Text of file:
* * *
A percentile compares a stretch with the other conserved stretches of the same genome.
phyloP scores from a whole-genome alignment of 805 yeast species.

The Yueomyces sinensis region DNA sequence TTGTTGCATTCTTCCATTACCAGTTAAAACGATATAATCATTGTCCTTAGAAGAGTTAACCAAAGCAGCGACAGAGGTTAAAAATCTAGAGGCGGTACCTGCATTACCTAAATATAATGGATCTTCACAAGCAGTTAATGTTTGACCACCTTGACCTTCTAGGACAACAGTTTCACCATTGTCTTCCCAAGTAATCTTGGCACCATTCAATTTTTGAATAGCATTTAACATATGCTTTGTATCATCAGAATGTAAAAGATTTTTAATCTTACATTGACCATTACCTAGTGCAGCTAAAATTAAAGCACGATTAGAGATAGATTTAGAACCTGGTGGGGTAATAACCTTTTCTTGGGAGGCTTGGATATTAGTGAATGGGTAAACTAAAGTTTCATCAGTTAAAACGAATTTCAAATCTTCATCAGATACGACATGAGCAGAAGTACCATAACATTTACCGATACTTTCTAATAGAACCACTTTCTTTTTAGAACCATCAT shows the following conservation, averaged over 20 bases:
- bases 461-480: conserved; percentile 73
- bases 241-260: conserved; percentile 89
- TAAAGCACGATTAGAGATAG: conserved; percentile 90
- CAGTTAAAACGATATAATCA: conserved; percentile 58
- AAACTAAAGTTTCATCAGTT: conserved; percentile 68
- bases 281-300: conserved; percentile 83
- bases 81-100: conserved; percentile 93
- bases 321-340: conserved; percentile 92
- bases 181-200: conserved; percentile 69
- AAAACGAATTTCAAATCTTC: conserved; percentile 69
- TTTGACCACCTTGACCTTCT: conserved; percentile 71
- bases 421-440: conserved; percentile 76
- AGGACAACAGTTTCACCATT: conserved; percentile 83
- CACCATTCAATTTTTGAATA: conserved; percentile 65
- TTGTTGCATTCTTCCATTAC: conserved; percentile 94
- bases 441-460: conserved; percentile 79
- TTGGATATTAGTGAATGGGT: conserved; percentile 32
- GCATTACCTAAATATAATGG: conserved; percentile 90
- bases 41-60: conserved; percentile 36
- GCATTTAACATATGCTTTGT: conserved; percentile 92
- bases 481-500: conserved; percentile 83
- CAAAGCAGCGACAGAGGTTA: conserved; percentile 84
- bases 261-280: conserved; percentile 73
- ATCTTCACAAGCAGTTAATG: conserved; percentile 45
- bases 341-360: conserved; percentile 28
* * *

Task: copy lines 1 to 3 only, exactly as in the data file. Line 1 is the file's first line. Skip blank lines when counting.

A percentile compares a stretch with the other conserved stretches of the same genome.
phyloP scores from a whole-genome alignment of 805 yeast species.

The Yueomyces sinensis region DNA sequence TTGTTGCATTCTTCCATTACCAGTTAAAACGATATAATCATTGTCCTTAGAAGAGTTAACCAAAGCAGCGACAGAGGTTAAAAATCTAGAGGCGGTACCTGCATTACCTAAATATAATGGATCTTCACAAGCAGTTAATGTTTGACCACCTTGACCTTCTAGGACAACAGTTTCACCATTGTCTTCCCAAGTAATCTTGGCACCATTCAATTTTTGAATAGCATTTAACATATGCTTTGTATCATCAGAATGTAAAAGATTTTTAATCTTACATTGACCATTACCTAGTGCAGCTAAAATTAAAGCACGATTAGAGATAGATTTAGAACCTGGTGGGGTAATAACCTTTTCTTGGGAGGCTTGGATATTAGTGAATGGGTAAACTAAAGTTTCATCAGTTAAAACGAATTTCAAATCTTCATCAGATACGACATGAGCAGAAGTACCATAACATTTACCGATACTTTCTAATAGAACCACTTTCTTTTTAGAACCATCAT shows the following conservation, averaged over 20 bases: